Ah, the classics. The books that have been pushed down our throats our entire education. Most of us may have a love-hate relationship--I mean, yes, they're good, but are they that good?

Who decided these are the books essential to our education? News flash, they're not. At least, not all of them. Here are 8 of the most famous American classic books--and whether you should actually read them.

1. "The Adventures of Huckleberry Finn" by Mark Twain

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The short answer: Skip it.

The long answer: "The Adventures of Huckleberry Finn" might be worth your time if you liked "The Adventures of Tom Sawyer" or if you just have an affinity for country-boy-is-on-an-adventure-and-in-over-his-head kind of stories. If you don't already know you're going to like it, Twain's style and the odd racial slur will probably get in the way of your enjoyment. If you want a taste of Twain's humor, try his short stories instead, which are just as funny and more palatable.

2. "A Tree Grows in Brooklyn" by Betty Smith

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The short answer: Read it.

The long answer: "A Tree Grows in Brooklyn" starts slow, but it's worth your patience. It is one of the most well-crafted coming-of-age stories in literature, offering incredible insight not only into the life of its heroine, Francie, but also into the unique world of Brooklyn.

3. "Atlas Shrugged" by Ayn Rand

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The short answer: Skip it.

The long answer: My personal opinion is that Ayn Rand is insufferable, so be aware that it may cloud my judgement a bit. "Atlas Shrugged" may have been interesting at the time, but a modern reading doesn't contribute much to our modern world and understanding of philosophy, other than maybe explaining why so many people have terrible ideas. Yes, it's considered Rand's magnum opus, but frankly, that doesn't mean much.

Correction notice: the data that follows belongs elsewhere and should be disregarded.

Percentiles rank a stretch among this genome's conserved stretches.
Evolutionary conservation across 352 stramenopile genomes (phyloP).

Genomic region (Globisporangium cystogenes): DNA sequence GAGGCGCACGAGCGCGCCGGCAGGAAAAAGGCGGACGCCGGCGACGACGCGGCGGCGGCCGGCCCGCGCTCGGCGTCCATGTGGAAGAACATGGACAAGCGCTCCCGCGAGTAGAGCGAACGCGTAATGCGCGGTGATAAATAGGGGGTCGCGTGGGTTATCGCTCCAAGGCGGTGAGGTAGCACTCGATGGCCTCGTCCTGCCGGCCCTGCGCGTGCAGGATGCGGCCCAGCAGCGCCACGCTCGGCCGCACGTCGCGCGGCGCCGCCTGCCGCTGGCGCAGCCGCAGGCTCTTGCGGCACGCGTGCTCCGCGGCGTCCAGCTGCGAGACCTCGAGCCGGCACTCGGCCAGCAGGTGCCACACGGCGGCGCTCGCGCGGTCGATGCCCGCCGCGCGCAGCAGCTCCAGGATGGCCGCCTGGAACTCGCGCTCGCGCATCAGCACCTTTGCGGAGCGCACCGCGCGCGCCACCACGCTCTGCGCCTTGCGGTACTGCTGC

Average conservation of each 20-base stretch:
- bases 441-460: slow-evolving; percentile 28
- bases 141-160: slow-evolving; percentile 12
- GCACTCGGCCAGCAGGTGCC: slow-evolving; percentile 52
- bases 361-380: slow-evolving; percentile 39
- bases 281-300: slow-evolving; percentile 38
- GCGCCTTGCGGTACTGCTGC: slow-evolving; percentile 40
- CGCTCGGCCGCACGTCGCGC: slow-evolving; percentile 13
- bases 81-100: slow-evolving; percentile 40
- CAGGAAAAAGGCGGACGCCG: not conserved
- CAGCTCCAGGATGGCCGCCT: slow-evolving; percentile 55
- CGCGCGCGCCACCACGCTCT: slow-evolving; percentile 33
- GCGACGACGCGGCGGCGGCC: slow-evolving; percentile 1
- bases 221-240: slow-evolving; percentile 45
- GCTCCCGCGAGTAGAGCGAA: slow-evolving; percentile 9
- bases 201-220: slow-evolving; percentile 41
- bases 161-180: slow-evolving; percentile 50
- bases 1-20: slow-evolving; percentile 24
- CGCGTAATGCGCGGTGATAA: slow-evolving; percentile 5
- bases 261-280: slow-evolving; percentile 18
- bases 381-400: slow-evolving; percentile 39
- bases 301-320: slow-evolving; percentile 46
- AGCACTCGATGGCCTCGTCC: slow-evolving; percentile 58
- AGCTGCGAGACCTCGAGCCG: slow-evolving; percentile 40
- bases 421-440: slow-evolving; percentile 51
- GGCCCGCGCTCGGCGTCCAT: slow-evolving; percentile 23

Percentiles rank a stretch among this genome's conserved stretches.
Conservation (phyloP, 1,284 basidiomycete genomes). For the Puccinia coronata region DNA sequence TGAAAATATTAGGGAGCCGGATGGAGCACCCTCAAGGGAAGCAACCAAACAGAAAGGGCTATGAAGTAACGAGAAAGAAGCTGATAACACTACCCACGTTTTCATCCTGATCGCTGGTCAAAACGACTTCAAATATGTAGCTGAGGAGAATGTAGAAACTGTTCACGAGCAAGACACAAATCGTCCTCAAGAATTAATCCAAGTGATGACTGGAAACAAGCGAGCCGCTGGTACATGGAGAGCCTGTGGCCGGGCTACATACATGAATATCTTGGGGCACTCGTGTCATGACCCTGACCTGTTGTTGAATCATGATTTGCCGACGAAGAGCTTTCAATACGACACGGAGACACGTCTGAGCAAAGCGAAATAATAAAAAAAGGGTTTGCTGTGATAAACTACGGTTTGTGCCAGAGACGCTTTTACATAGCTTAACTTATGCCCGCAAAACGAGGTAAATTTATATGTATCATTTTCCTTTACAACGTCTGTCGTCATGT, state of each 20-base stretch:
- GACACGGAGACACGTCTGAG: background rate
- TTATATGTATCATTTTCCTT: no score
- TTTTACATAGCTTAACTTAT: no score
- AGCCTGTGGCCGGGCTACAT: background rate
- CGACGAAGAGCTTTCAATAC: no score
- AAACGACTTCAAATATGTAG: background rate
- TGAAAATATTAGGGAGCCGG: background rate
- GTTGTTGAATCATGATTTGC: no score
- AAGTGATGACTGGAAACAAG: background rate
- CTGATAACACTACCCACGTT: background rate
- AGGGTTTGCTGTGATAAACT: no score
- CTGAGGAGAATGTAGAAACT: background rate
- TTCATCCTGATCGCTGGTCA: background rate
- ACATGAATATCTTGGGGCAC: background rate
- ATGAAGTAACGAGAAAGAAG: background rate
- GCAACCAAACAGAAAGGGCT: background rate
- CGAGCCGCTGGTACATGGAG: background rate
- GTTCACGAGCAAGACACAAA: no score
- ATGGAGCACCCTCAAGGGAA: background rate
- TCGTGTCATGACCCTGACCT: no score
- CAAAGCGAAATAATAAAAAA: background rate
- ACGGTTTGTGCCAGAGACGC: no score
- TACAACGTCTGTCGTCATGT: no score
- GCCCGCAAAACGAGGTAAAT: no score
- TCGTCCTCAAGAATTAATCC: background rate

4. "The Crucible" by Arthur Miller

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The short answer: Read it.

The long answer: "The Crucible" is set during the Salem Witch Trials, but it is entirely about the 1950s. It offers a dramatic look into history and a commentary on McCarthyism. And if you don't like it, it's a quick read, so you haven't wasted much time.

5. "Fahrenheit 451" by Ray Bradbury

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The short answer: Read it.

The long answer: Read it, please, oh God, read it. "Fahrenheit 451," unlike "1984," really is timeless, not restricting itself to a certain time, a certain place, all separated from us by astringent world-building. The themes it raises will never not be relevant, and Bradbury's writing is both poetic and fierce.

6. "On the Road" by Jack Kerouac

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The short answer: Skip it.

The long answer: "On the Road" is entirely more popular than it needs to be. I promise you, there are better books about being an irresponsible young adult out there. Besides, Kerouac gets high on ketamine for two weeks and dashes out this sloppy self-insert fantasy, and he's "famous" and "a good writer." I do the same thing and I "need to go to rehab" and "am not allowed to get high on ketamine any more." Where's the equality?

7. "To Kill a Mockingbird" by Harper Lee

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The short answer: Read it.

The long answer: "To Kill a Mockingbird" has lost a lot of its power as a tool for social change, but its story is still moving. The voice of Scout looking back on her childhood and the things she learned will always stand alone in literature.

8. "The Great Gatsby" by F. Scott Fitzgerald

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The short answer: Read it.

The long answer: I am heavily biased towards this book, so know that I am writing about it as someone who deeply connected with it. "The Great Gatsby" is about the futility of the American dream in a way that avoids being pretentious. It gets across its themes by making them more personal and specific, instead of falling into the hole of being overly philosophical and abstract. The timeless tragedy of "The Great Gatsby" has resonated with readers for a hundred years--it's worth a chance.